Guide highlights what belongs in each bin, simple tips and local resources to curb contamination.

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Guide highlights what belongs in each bin, simple tips and local resources to curb contamination.

This month, the City of Boulder was recognized as a zero waste leader in the 2022 State of Recycling and Composting report co-authored by Eco-Cycle and Colorado Public Interest Network. This leadership is cause for celebration, but there is still work to be done to reduce contamination and improve the city’s compost and recycling rates. An important part of this work is equipping the community with sorting knowledge.

To this end, the city has published a digital Waste Sorting 101 guide that serves as a one-stop shop for how to discard waste in Boulder County. The guide provides a simple overview of what belongs in each curbside bin – compost, recycling and trash – along with resources to help community members responsibly dispose of hard-to-recycle and hazardous materials. It also points to a variety of educational tools and printable resources, including Eco-Cycle's A-Z Recycling Guide, the city’s zero waste sorting game and several local recycling hubs.

Thoughtful sorting keeps waste out of the landfill while cleaning up Boulder’s compost and recycling streams, making it easier for local facilities to turn plastic, glass, food scraps and other materials into valuable products that can be resold and recirculated.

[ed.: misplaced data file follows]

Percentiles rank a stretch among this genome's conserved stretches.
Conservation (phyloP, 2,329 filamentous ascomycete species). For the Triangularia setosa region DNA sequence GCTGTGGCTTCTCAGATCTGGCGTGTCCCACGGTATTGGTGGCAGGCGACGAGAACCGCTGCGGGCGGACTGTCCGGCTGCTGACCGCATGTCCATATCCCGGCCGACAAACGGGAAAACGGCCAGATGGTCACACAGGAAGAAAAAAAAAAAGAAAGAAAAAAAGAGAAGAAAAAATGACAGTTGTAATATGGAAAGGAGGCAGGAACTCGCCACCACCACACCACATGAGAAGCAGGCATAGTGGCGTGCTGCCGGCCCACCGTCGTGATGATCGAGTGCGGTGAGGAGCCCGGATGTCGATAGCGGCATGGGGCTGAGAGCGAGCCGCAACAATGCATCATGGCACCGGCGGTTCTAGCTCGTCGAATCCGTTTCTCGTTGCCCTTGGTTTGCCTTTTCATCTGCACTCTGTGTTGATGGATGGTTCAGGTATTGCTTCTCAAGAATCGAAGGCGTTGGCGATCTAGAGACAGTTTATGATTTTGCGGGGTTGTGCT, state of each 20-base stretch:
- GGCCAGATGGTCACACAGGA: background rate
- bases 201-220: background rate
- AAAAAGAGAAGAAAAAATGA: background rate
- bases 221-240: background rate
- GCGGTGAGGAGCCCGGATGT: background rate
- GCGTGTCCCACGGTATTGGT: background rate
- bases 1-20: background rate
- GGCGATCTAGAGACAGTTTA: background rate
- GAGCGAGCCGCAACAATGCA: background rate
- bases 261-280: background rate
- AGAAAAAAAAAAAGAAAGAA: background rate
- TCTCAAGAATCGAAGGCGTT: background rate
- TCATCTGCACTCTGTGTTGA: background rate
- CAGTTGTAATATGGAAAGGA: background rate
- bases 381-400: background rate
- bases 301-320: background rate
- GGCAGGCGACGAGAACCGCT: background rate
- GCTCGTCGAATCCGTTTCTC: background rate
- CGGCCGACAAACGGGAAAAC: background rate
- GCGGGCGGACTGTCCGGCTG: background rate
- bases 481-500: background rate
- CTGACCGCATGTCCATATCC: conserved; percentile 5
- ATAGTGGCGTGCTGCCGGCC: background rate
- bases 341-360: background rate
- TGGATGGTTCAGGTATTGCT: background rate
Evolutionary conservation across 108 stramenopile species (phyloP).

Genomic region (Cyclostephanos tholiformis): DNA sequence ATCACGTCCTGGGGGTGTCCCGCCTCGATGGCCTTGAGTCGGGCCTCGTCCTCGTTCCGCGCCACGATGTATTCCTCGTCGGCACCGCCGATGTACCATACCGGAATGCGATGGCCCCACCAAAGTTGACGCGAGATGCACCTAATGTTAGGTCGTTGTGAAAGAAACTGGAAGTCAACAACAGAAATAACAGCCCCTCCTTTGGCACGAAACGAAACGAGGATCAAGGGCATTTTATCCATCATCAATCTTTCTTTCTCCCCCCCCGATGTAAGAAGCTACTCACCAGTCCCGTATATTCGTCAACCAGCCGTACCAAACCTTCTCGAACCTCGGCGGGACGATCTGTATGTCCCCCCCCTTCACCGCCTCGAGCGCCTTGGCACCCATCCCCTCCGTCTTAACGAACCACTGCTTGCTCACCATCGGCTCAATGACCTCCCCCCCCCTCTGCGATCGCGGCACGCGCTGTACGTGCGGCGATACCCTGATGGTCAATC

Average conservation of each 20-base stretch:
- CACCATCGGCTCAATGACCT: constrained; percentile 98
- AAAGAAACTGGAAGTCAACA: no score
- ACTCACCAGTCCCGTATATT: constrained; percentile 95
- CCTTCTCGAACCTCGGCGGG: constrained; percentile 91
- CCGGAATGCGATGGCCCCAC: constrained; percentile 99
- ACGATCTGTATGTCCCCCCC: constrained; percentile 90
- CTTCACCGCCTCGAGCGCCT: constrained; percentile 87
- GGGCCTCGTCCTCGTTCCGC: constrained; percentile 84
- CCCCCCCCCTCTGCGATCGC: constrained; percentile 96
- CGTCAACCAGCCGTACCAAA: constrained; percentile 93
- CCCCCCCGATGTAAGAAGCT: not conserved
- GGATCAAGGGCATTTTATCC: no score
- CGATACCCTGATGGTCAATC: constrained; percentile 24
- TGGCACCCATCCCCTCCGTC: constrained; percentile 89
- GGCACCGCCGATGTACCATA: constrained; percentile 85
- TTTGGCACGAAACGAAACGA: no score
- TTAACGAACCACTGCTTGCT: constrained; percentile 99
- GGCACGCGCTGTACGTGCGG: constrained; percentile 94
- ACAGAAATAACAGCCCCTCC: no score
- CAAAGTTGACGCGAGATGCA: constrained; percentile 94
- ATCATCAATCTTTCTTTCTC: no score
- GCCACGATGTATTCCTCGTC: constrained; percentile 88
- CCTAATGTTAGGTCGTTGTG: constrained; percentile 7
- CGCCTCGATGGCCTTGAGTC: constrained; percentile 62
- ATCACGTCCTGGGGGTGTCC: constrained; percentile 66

“Building sorting knowledge in our community is an important part of our collective journey to achieve zero waste,” said Jamie Harkins, the city's sustainability senior manager of circular economies. “Every correctly sorted waste item is a step closer to a more waste-free system and circular future.”

Working Toward Circularity

Linear versus circular economy


The city recognizes that shifting toward a more circular economy that prioritizes reuse, repair and reduced consumption is critical to climate resilience. Reusing and repairing materials saves energy, natural resources and money. It also reduces Boulder's collective greenhouse gas emissions and contribution to the landfill, helping the city reach carbon neutrality by 2035 and 85% waste diversion by 2025. Learn more about this shift on the city’s Circular Boulder guide.